05/22/2015 Jonathan Taylor

The websites for three boys’ advocacy organizations have recently vanished. Let us recognize the service and contributions of The Boys’ Initiative, Boys Learning, and Supporting our Sons.

Memorial Day is coming up. It is a time when we honor those who fell while serving to protect our country and values, a sacrifice for which there is truly no equal. All gave some; some gave all.

On a much humbler scale, I’d like us to acknowledge and honor the service, courage, and compassion of several recently passing boys’ advocacy organizations and those who made them possible. I have been keeping track of many such groups over the last seven years since I first stumbled upon boys’ academic issues. Three of them are particularly noteworthy, and their websites have vanished in the last ~6 months.

They are:

Although I am talking about disappearances that are recent, I would be remiss if I did not mention what I would perhaps call the “lost Titanic” of boys’ education advocacy. I refer of course to The Boys’ Project, which seemed to rise meteorically around 2008 before vanishing inexplicably. Its website used to exist at http://www.boysproject.net (Wayback Machine), and it boasted a full-blown team of academics, journalists, community stakeholders, and activists. It even appealed for $200k+ grant (big money in our line of work) to radically expand its operations.

It fell into inactivity, and eventually into obscurity in 2012, where it remains indefinitely. I think it a reasonable estimate that 95% of men’s advocates have never heard of its name, which is unfortunate.

For the record, several staff members of these organizations are still very active in other areas of men’s and boys’ advocacy. They have not all truly “vanished.” Some of these individuals are powerhouses in and of themselves, and their passion, experience, and knowledge are still very active in the world. I will refrain from naming them, but I do want to thank them.

I will not make any attempt to speculate here what the reasons were for their disappearance. I do not suspect foul play – unless we also include in the definition of foul play the apathy our society has for the needs of men and boys as a group, which I do strongly suspect played a large role, as it does in all men’s and boys’ advocacy groups.

I request that you explore the historical footprints of their websites via the Wayback Machine links I have provided above. Please view their contributions to creating a national discussion on men’s and boys’ education and well-being. Do a Google search or two if you feel intrigued. And then I recommend saying a thank you.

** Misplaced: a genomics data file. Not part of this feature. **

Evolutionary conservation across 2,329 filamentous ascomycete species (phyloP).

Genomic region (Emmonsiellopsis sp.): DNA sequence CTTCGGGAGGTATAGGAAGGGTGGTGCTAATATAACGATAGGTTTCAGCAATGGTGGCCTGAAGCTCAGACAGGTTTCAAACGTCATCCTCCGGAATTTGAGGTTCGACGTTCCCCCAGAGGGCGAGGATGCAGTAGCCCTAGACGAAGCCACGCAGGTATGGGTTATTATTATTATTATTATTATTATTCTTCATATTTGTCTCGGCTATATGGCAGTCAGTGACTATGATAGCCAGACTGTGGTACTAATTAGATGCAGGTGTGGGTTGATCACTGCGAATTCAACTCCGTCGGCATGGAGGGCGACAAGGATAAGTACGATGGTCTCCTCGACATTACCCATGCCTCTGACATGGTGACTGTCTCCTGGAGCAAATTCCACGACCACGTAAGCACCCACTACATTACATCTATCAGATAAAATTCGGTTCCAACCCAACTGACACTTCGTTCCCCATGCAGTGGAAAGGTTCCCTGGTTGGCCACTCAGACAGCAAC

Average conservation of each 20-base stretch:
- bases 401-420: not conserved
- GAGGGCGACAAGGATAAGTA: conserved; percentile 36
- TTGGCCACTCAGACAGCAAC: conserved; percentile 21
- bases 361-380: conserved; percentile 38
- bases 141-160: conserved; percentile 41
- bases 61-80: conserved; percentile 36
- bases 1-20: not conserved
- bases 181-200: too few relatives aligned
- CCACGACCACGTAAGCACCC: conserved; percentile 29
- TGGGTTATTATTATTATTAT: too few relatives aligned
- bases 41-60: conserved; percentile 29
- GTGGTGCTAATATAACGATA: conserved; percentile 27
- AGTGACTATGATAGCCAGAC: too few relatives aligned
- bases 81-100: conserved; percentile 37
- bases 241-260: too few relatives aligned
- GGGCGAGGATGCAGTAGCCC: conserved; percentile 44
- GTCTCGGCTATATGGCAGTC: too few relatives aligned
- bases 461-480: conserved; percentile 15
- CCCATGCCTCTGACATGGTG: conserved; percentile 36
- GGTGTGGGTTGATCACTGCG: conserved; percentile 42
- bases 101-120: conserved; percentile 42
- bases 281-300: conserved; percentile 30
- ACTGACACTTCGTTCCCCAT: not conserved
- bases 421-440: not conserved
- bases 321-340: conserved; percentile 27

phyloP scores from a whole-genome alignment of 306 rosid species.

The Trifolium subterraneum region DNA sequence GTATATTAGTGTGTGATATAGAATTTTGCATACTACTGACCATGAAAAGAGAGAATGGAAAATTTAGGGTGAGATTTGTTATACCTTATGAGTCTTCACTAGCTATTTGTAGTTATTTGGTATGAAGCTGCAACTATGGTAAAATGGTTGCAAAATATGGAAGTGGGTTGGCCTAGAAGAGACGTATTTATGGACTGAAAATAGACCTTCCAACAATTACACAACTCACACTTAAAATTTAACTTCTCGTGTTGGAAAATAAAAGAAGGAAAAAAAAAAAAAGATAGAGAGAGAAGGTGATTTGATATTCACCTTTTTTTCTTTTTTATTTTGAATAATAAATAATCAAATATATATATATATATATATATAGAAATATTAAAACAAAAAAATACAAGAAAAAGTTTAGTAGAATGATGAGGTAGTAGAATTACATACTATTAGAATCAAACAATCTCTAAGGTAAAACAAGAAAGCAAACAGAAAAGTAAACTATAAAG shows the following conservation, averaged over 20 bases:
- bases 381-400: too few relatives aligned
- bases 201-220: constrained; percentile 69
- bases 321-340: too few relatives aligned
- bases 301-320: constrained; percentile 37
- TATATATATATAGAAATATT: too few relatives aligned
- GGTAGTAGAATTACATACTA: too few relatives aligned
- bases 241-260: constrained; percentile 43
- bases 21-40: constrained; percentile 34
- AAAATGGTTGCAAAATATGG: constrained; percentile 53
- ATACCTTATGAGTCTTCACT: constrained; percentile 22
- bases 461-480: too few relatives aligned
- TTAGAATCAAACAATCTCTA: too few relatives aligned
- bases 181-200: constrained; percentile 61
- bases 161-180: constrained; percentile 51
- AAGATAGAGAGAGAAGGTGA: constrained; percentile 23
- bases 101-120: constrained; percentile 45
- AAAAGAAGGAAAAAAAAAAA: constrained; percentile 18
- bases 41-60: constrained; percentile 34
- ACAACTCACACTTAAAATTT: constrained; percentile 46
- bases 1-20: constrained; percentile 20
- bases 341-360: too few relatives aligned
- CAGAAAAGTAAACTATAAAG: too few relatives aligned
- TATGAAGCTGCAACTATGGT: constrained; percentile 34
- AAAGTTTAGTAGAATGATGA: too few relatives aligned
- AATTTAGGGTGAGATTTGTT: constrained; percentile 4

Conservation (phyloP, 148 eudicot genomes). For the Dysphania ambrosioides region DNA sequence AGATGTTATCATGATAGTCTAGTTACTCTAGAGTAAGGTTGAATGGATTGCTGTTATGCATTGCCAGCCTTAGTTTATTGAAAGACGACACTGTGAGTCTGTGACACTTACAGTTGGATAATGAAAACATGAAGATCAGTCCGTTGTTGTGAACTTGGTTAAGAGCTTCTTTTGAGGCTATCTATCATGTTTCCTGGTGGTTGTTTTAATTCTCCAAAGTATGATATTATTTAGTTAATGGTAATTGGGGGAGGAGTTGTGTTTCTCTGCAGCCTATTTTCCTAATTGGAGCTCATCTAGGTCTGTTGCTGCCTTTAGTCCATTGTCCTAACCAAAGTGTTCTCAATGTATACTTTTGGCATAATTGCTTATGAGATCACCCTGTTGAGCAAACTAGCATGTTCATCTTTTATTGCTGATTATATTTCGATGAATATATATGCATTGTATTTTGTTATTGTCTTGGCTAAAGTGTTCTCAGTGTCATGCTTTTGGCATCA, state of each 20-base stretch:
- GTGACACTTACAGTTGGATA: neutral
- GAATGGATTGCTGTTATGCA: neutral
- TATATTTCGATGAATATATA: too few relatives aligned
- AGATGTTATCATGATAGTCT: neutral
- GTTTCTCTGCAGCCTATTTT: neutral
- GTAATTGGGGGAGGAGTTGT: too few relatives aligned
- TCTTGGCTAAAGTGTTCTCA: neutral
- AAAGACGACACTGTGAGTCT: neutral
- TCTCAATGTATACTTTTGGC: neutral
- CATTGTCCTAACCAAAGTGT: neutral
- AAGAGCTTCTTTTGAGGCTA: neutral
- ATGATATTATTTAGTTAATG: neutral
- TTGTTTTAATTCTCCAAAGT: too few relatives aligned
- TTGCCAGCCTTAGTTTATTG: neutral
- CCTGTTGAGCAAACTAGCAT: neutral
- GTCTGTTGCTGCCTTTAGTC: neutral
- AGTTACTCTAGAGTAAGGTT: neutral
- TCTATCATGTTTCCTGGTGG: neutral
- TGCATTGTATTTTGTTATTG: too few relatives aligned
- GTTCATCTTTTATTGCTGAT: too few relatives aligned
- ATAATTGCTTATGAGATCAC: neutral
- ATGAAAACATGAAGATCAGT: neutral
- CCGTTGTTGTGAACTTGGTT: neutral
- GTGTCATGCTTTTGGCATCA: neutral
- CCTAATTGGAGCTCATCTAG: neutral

These groups put in a lot of work and fought a good fight in a world that was largely against them. They didn’t do it for money or fame. They didn’t do it because they were required to. They did it because they cared. They knew the road would be difficult, that their hard work would be seen by too few, and that their contributions would be disproportionate to the thanks they received.

It would be rewarding to explore their contributions (and others’) in greater detail in the future. But here, to them I say:

Thank you – for everything you’ve done (and that some continue to do) for men and boys.

For other noteworthy organizations and honorable mentions, please view the recently-restored links by scrolling down to the blue footer at the bottom of this website.

Jonathan Taylor
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Jonathan Taylor

Jonathan is Title IX For All's founder, editor, web designer, and database developer. Hailing from Texas, he makes a mean red beans n' rice and is always interested to learn new things.
Jonathan Taylor
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About the Author

Jonathan Taylor Jonathan is Title IX For All's founder, editor, web designer, and database developer. Hailing from Texas, he makes a mean red beans n' rice and is always interested to learn new things.